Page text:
Easter – a time to celebrate resurrection and universal forgiveness – was a few days ago. It just so happens that forgiveness has been in the news a lot recently for other reasons. Sadly, so has retaliation.

  • Members of the black churches that were burned down in Louisiana offering forgiveness to the arsonist;
  • Christchurch terrorist offered forgiveness for the senseless violence;
  • ISIS claiming responsibility for bombing churches in Sri Lanka in retaliation for the Christchurch attack.

I have a fuzzy relationship with forgiveness – maybe we all do. On one hand, I appreciate being forgiven for an accident or a thoughtless action that I wish would’ve had a different outcome. On the other, I don’t feel comfortable with how often forgiveness gets offered to others who I think should’ve known better. Somewhere between liberation from stupidity and license to sin is where I think most of forgiveness tends to land.

Here are a few more topics in the news that touch on forgiveness, and our response tends to expose how we prioritize our values in each situation…

  • Student loan forgiveness – would that be fair to those who chose not to (over)extend themselves?
  • Easter and the forgiveness of sins – is forgiveness conditional on our beliefs or requests, or was forgiveness offered unconditionally?
  • Reparations and the compensation for past sins – I didn’t own any slaves, so why should I be penalized for the sins of earlier generations, particularly if my ancestors didn’t own slaves?
  • Marijuana legalization – should we release prisoners convicted under earlier laws, even though they knew it was ‘wrong’ when they committed their acts?

Nobody ever said life was fair, and context definitely matters. But it seems that these and other topics are proxies that reveal our tenuous relationship with forgiveness and its perceived fairness. A strict adherence to the law and advocating for personal responsibility tend to bias our response towards offering less forgiveness, and understandably so. Going ‘by the book’ often leans away from restorative justice and more towards exacting its ‘pound of flesh’ as payment. Forgiveness, though, looks to release someone from carrying potentially debilitating burdens. This is not to suggest that real life consequences are ignored or absolved. People still died in Christchurch and churches are still in ashes. Forgiveness doesn’t change those realities. But forgiveness can liberate us from the dead weight that holds us back from moving forward and start anew. It can also liberate us from the need to retaliate and perpetuate the hurt.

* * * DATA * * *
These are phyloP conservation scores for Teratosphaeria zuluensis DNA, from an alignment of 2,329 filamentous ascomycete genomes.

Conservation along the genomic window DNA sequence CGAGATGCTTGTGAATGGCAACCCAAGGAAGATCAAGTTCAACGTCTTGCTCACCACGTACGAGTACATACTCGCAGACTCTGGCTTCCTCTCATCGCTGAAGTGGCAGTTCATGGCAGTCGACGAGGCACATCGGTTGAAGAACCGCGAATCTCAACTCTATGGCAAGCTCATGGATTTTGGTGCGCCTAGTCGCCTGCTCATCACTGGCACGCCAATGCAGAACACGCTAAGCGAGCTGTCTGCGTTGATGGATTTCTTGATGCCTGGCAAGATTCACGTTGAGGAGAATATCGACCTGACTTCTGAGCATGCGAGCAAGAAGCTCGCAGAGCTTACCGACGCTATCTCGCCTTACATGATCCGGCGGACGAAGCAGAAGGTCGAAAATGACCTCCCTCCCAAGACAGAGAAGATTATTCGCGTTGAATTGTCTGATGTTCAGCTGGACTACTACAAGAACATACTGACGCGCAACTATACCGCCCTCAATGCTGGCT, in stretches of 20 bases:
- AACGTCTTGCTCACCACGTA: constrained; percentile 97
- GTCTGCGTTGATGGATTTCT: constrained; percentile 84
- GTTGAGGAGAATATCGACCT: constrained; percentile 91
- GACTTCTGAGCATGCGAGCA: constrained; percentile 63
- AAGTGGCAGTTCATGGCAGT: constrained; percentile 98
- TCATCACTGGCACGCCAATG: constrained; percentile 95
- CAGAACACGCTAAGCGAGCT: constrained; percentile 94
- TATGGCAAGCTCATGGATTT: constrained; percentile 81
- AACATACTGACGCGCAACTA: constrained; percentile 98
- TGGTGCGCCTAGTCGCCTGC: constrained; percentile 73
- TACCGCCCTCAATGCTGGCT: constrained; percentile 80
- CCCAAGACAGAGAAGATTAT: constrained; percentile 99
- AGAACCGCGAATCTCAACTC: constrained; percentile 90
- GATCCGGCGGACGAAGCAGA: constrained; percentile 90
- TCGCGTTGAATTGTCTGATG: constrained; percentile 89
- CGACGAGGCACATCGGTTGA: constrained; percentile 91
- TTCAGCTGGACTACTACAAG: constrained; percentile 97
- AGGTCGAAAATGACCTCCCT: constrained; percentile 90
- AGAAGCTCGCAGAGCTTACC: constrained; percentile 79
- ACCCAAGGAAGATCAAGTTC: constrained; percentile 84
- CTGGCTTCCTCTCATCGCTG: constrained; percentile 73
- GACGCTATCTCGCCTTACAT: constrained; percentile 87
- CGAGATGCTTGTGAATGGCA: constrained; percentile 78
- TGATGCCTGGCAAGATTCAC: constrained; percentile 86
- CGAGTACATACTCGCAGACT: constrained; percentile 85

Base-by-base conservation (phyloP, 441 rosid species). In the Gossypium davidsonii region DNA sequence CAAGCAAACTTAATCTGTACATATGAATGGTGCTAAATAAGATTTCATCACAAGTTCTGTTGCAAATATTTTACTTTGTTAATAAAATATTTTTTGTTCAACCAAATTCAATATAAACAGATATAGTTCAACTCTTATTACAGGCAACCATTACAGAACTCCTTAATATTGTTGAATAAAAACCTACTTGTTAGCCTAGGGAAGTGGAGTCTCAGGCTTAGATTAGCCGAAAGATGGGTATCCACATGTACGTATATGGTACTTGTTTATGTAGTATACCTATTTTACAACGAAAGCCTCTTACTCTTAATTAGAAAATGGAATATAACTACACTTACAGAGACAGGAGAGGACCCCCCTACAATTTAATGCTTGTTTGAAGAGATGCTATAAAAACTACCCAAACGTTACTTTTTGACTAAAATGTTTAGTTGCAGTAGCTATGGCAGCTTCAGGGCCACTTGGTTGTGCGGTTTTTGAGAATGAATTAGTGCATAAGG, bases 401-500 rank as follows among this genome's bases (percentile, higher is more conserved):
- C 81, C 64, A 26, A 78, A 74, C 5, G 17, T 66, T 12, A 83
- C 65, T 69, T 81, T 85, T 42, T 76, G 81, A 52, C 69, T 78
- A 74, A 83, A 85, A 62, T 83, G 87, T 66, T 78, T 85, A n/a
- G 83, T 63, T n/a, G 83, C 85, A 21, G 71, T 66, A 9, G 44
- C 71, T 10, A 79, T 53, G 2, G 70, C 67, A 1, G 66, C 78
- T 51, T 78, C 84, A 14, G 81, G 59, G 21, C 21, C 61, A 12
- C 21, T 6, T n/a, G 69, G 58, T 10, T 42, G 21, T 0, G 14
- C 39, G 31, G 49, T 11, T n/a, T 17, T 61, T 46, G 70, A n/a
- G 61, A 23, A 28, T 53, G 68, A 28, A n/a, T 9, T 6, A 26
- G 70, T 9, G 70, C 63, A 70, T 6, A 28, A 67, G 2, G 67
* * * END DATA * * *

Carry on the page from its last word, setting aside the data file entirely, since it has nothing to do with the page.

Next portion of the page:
I sometimes wonder how different our culture and economy and relationships would function if we seriously followed the principles found in Jubilee. Leviticus 25 details the steps that should be taken each year of Jubilee – for the land, vineyards, livestock, property, even slaves (which is not a justification to have slaves, btw). Imagine having the faith to rest the land and only eat what happens to grow on its own. Imagine having the faith to buy and sell property based on the number of years until Jubilee, not what the market value has determined it to be. Imagine having the faith to not charge interest of kin and give freedom to those who sold themselves to you because of they fell on hard times.

Imagine a system where debts are forgiven every 50 years and people are liberated to restart their lives anew. Seems unfair, doesn’t it? Multi-generational ancestral debt would cease to exist. The sins of previous generations, through poor decisions or unfortunate circumstance, are washed clean. Everyone gets a chance to start over. For everyone, there is a chance to have enough. Imagine how revolutionary this multi-dimensional reorientation of society would be. Innovation is encouraged, unbridled accumulation is not rewarded, and self-harming stupidity is not terminal. Social graces are reinforced by affirming the dignity of every single member of society, not just catering to the privileged.

Sometimes I wonder if the stresses in our society could be lessened with more frequent offers of forgiveness. I wonder if our bias towards accumulation and distancing ourselves from the sins of our ancestors are doing more harm than good. I wonder if our desire for fairness is limiting our creative imagination to construct a world where ‘enough’ also means ‘enough for all’. I wonder if there’s enough time to turn this ship around so future generations can move forward without the burdens we’ve placed on them.

I wonder what it would take for our souls to be resurrected and liberated from discomfort with forgiveness. I wonder what it would feel like to experience a Jubilee. Today is a good day to do more than just wonder.

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